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Total market strategy could fill gaps in int'l HIV/AIDS funding

Update: September, 07/2015 - 08:56
Viet Nam hopes to reduce the number of people with HIV to 0.3 per cent by 2020. — File Photo

HAI PHONG (VNS) — A conference held in Hai Phong City last week discussed the promise of a total market approach to Viet Nam's HIV prevention efforts now that foreign HIV-aid to the country will cease in 2017.

The cut in international funds comes now that Viet Nam has middle-income country status.

A ‘total market approach' means the Government would mobilise public and private stakeholders to enhance sustainable access to health products and services for all people, especially, people with HIV.

The approach enables government and private donors to prioritise finite resources for populations that need free or subsidised commodities and services, and allows the commercial market to provide options for those that are able and prefer to pay.

The approach is seen as key to Viet Nam's adaptation to rapidly changing HIV prevention and treatment structures, said Ngo Minh Trang from the United States' Agency for International Development (USAID).

Christopher Brady, a market dynamics specialist from PATH – an international non-profit organisation, said that the approach is especially important when government resources are limited and foreign aid declines.

He suggested that the Government assess the perspectives of different stakeholders to better attract interest. Secondly, it should evaluate the business environment and market segmentation. Thirdly, establish a technical support group under the Ministry of Health.

According to Ministry of Health statistics, over 227,000 people live with HIV in Viet Nam.

According to Trang from USAID, nearly 80 per cent of current funding for HIV prevention efforts in the country comes from international donors.

These donors have provided free anti-retroviral (ARV) treatments and free condoms to female sex-workers, but that funding would be dropped at the same time the foreign aid is cut.

"It is a challenge but also a chance for the private domestic sector to produce cheap condoms to meet the market demand," Trang said.

Engaging the private sector would have to play a big role to ensure the sustainability of HIV prevention efforts in Viet Nam, she said.

At the conference, a survey conducted across six provinces by Taylor Nelson Sofres Viet Nam – a market research provider - was released which shifted discussion to the topic of condoms, an important preventative measure.

The report estimated that a female sex-worker would be willing to pay VND2,000-4,000 (9 -18 US cents) to buy a condom and someone of the MSM group (men who have sex with men) could afford VND3,500-8,000 (15-35 US cents). A person who injects drugs would be willing to pay VND2,000-4,500 per condom.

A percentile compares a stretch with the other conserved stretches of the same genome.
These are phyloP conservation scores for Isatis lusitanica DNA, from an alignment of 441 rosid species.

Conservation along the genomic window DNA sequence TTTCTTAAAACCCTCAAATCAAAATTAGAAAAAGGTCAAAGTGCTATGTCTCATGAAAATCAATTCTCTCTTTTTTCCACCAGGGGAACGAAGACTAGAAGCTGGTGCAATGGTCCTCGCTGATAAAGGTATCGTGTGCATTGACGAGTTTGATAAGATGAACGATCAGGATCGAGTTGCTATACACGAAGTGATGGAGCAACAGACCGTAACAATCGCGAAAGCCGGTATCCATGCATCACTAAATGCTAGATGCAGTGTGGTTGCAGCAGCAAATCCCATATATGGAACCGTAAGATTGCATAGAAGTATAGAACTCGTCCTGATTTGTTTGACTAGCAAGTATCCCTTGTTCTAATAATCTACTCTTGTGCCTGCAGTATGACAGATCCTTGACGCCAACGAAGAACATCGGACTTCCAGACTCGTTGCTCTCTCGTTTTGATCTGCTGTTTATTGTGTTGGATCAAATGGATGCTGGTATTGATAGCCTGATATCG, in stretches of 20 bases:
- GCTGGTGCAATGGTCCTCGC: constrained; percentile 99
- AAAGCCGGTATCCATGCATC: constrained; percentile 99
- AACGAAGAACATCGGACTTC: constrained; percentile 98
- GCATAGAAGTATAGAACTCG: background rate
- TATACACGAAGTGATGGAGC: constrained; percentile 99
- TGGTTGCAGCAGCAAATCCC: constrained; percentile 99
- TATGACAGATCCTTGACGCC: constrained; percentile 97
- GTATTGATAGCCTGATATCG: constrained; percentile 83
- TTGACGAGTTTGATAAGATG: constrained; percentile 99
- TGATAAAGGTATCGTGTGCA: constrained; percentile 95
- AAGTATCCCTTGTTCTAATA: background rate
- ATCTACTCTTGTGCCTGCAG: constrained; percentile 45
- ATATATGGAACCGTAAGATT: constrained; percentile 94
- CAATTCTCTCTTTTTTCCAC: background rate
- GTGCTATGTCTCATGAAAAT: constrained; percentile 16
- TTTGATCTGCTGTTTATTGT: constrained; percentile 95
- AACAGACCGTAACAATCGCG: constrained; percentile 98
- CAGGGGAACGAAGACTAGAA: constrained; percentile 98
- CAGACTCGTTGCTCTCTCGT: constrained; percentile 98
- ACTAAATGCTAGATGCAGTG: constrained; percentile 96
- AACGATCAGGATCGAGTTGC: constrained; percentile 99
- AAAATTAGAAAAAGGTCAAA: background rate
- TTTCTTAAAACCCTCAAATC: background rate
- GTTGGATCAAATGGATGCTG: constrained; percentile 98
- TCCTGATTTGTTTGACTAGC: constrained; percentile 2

Pham Duc Manh, deputy director of the Ministry of Health's Administration of HIV/AIDS Prevention and Control, said that the conference allowed international and domestic experts, policy-makers and private sector representatives to discuss how to effectively apply the total market approach.

Combating stigma

More than 18,000 people are estimated to be living with HIV in Ha Noi, and 5,000 people have died from AIDS, making it one of the highest HIV/AIDS localities in the country.

The information update came at another conference on combating stigma and discrimination against people living with HIV, co-organised by the Ministry of Health, the Ha Noi Health Department and USAID, last Thursday.

The city reported 434 new HIV cases and 75 AIDS-related deaths in the first half of the year.

Most of the HIV-infected people are between the ages of 20 to 39 and HIV transmission through heterosexual sex is increasing. The rate of HIV transmission through homosexual sex has also begun to rise in the last one to two years.

Stigma and discrimination against those suffering from HIV/AIDS hampers the progress of activities to tackle the disease.

The Viet Nam National Network of People Living with HIV in 2014 conducted a study of 1,600 respondents to assess stigma and discrimination faced by HIV-infected people.

The results revealed unacceptably high rates of many forms of stigma and discrimination. Gossip remained the most commonly reported form of stigma and discrimination, experienced by nearly one-quarter of respondents.

Insults and social exclusion were experienced by 5.8 per cent and 2.6 per cent respectively. A total of 6.7 per cent of respondents were refused employment, and 4.2 per cent of them lost their job or source of income. HIV-infected woman were the most likely to report physical assault with the figure hovering at 2.8 per cent.

Female sex workers, HIV-infected women and people who inject drugs are the groups whose rights are most often violated.

"HIV-related stigma and discrimination are synonymous with ‘death'," said Country Director of UNAIDS - Viet Nam, Kristan Schoultz.

Schoultz added that stigma and discrimination not only affected individuals with HIV but also increases HIV transmission in the community as fear keeps people from getting tested, treated or use preventative measures.

"We must act now, without delay to end the AIDS pandemic by 2030," said deputy head of the Ministry of Health's Administration of HIV/AIDS Prevention and Control, Hoang Dinh Canh. — VNS

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